Moreover, this head displays two unusual features: the headgear, and the physical characteristics or a kouros. Let us first consider this very peculiar headgear, which is reminiscent of the Pharaonic crown called pschent, a combination of the ‘white’ crown (symbolising the Pharaoh’s dominion over Upper Egypt), and of the ‘red’ crown (dominion over Lower Egypt), which was equipped with a protruding coil at the front, the khabet. In Egypt, this ‘double crown’ was the most common royal headgear from the Old Kingdom onwards.

In the present case, the pschent is reinterpreted in the Cypriot manner: here the ‘white’ crown is shaped as close-fitting helmet, although one must imagine the missing bulb ending, and the ‘red’ crown surrounds it. Like its Egyptian model, the back part of the pschent extends upwards, and the forepart is adorned with a winged uraeus: a rearing cobra (the shape of which is still perceptible) whose wide wings deploy on the crown’s edge, which is not equipped with a khabet. As a power attribute taken out of its original context, i.e. the expression of the unification of Upper and Lower Egypt, the pschent would assume a new meaning in Cyprus.

Under this crown, a rather young man with the plain cheeks and the charming look and smile of a Greek kouros radiating a great serenity. This gentleness is reminiscent of the kouroi of Eastern Greece.

In the Classic period, Cypriot kings would usually show a beard made of snail-curls, a sign of maturity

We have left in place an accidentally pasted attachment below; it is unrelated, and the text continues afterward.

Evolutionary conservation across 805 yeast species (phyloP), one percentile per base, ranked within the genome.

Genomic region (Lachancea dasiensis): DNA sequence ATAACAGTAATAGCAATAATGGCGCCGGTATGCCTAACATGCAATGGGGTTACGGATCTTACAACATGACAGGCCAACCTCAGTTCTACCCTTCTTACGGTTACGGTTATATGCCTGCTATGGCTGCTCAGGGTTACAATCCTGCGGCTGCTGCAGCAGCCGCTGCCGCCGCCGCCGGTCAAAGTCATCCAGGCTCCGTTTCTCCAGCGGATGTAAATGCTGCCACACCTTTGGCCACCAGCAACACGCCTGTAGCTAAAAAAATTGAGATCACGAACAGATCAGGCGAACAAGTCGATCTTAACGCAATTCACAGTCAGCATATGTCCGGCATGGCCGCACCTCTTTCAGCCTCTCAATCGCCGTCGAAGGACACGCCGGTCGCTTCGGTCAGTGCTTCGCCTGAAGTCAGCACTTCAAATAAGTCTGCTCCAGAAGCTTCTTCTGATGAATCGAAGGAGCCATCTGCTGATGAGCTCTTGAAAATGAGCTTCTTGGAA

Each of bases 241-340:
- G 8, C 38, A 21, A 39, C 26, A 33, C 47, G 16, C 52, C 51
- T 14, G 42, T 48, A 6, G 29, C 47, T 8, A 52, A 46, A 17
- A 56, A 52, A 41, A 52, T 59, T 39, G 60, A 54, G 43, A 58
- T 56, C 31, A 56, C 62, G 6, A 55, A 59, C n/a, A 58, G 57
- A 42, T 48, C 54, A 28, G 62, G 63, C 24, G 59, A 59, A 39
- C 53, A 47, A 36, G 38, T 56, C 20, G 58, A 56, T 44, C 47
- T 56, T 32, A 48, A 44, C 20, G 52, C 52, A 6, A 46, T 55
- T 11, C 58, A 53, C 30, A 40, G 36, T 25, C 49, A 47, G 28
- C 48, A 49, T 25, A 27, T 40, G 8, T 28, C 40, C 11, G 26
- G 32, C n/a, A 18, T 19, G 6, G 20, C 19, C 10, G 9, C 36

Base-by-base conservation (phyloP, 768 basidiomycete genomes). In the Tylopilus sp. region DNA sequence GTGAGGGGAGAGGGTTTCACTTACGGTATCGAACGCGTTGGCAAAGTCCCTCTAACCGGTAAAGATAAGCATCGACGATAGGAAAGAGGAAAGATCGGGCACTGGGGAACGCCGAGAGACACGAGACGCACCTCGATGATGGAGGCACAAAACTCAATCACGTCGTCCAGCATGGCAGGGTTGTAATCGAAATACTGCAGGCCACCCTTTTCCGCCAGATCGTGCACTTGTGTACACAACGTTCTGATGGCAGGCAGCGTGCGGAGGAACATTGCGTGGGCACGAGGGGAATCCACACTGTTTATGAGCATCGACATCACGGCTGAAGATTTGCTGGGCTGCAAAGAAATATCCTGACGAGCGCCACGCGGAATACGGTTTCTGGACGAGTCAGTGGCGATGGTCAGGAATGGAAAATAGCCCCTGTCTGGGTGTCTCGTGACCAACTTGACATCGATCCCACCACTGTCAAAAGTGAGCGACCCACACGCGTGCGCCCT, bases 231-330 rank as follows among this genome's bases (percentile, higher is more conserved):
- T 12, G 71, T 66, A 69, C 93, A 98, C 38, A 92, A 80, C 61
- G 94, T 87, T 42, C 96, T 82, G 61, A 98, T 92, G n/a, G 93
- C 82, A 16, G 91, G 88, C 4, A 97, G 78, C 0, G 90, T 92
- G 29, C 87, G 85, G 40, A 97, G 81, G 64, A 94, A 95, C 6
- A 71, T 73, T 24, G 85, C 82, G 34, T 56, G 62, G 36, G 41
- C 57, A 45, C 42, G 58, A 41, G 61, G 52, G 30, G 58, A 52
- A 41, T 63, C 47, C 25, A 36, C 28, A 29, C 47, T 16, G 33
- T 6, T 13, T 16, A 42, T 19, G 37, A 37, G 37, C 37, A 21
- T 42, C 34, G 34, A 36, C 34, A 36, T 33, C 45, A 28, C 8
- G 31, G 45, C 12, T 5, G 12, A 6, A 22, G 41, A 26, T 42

Grandeur of Cypro-Archaic art

With its rather thin-lipped smile and Egyptian crown, this young man’s face summarizes the nature of Cypro-Archaic art: a fine and easily identifiable blend of Egyptian, Greek and Near-Eastern influences which flourished between the mid-7th and the early 5th century BC in the welcoming and fertile ground of Cyprus. A rich island with a strong personality located at the crossroads of important trade routes, Cyprus integrated foreign influences, soon to recreate something new. In a way, this Cypro-Archaic art represents the apex of cultural mix in the Mediterranean.

You can’t see the wood for the trees

Is this the only head wearing the pschent? Not at all, a few others are known: to this day, 18 Cypriot limestone heads wearing this crown are known, and there might be even more lying dormant in other private collections. In 1994, Melitta Brönner recorded 14 of them made of stone1, to which must be added three other heads from the former collection De Clercq2, as well as the one presented here. The provenance of some of them is also known: two were discovered in Palaepaphos, three in Golgoi, one in Malloura very close to Golgoi, and finally one in Aloa, in the vicinity of Salamis. They were thus widely spread nearly over the entire island.

The late 6th century BC

However, only one of them was found in a dated archaeological context. It came from the “Persian siege ramp” at Palaepaphos, built in 498 BC. This episode must be replaced in the context of the Persian wars, when Persians subdued the revolt of Cyprus kingdoms. During the siege of ancient Paphos, they used all they could find – and notably statue fragments from a nearby sanctuary – to build an improvised access ramp. The statue to which this head pertained had been sculpted before this date, and its style enables to date it to 525 BC approximately. It probably depicts Onasicharis, who was king of Paphos shortly before the siege of the venerable city3. The FGA head might be of a slightly later date, and I propose to date it to 515-500 BC.